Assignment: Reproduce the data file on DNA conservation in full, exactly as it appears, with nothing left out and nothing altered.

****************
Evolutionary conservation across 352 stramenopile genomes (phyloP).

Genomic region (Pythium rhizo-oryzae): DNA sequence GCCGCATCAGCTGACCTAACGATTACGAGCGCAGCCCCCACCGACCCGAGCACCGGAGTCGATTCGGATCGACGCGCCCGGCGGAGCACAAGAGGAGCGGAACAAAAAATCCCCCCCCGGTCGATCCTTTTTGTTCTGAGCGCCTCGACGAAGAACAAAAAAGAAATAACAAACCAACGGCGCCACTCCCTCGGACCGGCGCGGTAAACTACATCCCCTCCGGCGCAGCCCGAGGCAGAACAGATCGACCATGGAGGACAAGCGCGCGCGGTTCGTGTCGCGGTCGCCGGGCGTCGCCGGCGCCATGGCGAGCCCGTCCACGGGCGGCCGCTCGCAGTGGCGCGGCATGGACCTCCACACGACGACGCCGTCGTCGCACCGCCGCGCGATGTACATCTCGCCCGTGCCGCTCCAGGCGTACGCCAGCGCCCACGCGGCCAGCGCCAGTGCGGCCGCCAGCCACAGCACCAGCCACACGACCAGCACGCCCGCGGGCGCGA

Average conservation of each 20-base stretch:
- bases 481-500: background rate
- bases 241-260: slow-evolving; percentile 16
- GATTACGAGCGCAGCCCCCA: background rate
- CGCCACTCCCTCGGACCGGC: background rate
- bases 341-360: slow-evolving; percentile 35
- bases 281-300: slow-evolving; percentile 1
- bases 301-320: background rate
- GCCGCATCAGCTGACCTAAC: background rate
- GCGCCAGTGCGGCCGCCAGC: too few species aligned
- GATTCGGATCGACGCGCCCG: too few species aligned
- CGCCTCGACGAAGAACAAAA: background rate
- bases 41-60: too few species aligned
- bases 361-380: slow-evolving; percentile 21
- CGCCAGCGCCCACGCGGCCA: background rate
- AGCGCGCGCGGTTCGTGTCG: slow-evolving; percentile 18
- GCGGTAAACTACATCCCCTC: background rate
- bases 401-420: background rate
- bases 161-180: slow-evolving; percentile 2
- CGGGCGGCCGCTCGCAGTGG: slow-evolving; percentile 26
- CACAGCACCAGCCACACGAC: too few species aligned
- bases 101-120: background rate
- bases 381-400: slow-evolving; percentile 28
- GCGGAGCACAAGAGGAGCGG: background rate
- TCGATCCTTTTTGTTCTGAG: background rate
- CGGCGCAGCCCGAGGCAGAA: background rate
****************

Evolutionary conservation across 352 stramenopile genomes (phyloP).

Genomic region (Pythium rhizo-oryzae): DNA sequence GCCGCATCAGCTGACCTAACGATTACGAGCGCAGCCCCCACCGACCCGAGCACCGGAGTCGATTCGGATCGACGCGCCCGGCGGAGCACAAGAGGAGCGGAACAAAAAATCCCCCCCCGGTCGATCCTTTTTGTTCTGAGCGCCTCGACGAAGAACAAAAAAGAAATAACAAACCAACGGCGCCACTCCCTCGGACCGGCGCGGTAAACTACATCCCCTCCGGCGCAGCCCGAGGCAGAACAGATCGACCATGGAGGACAAGCGCGCGCGGTTCGTGTCGCGGTCGCCGGGCGTCGCCGGCGCCATGGCGAGCCCGTCCACGGGCGGCCGCTCGCAGTGGCGCGGCATGGACCTCCACACGACGACGCCGTCGTCGCACCGCCGCGCGATGTACATCTCGCCCGTGCCGCTCCAGGCGTACGCCAGCGCCCACGCGGCCAGCGCCAGTGCGGCCGCCAGCCACAGCACCAGCCACACGACCAGCACGCCCGCGGGCGCGA

Average conservation of each 20-base stretch:
- bases 481-500: background rate
- bases 241-260: slow-evolving; percentile 16
- GATTACGAGCGCAGCCCCCA: background rate
- CGCCACTCCCTCGGACCGGC: background rate
- bases 341-360: slow-evolving; percentile 35
- bases 281-300: slow-evolving; percentile 1
- bases 301-320: background rate
- GCCGCATCAGCTGACCTAAC: background rate
- GCGCCAGTGCGGCCGCCAGC: too few species aligned
- GATTCGGATCGACGCGCCCG: too few species aligned
- CGCCTCGACGAAGAACAAAA: background rate
- bases 41-60: too few species aligned
- bases 361-380: slow-evolving; percentile 21
- CGCCAGCGCCCACGCGGCCA: background rate
- AGCGCGCGCGGTTCGTGTCG: slow-evolving; percentile 18
- GCGGTAAACTACATCCCCTC: background rate
- bases 401-420: background rate
- bases 161-180: slow-evolving; percentile 2
- CGGGCGGCCGCTCGCAGTGG: slow-evolving; percentile 26
- CACAGCACCAGCCACACGAC: too few species aligned
- bases 101-120: background rate
- bases 381-400: slow-evolving; percentile 28
- GCGGAGCACAAGAGGAGCGG: background rate
- TCGATCCTTTTTGTTCTGAG: background rate
- CGGCGCAGCCCGAGGCAGAA: background rate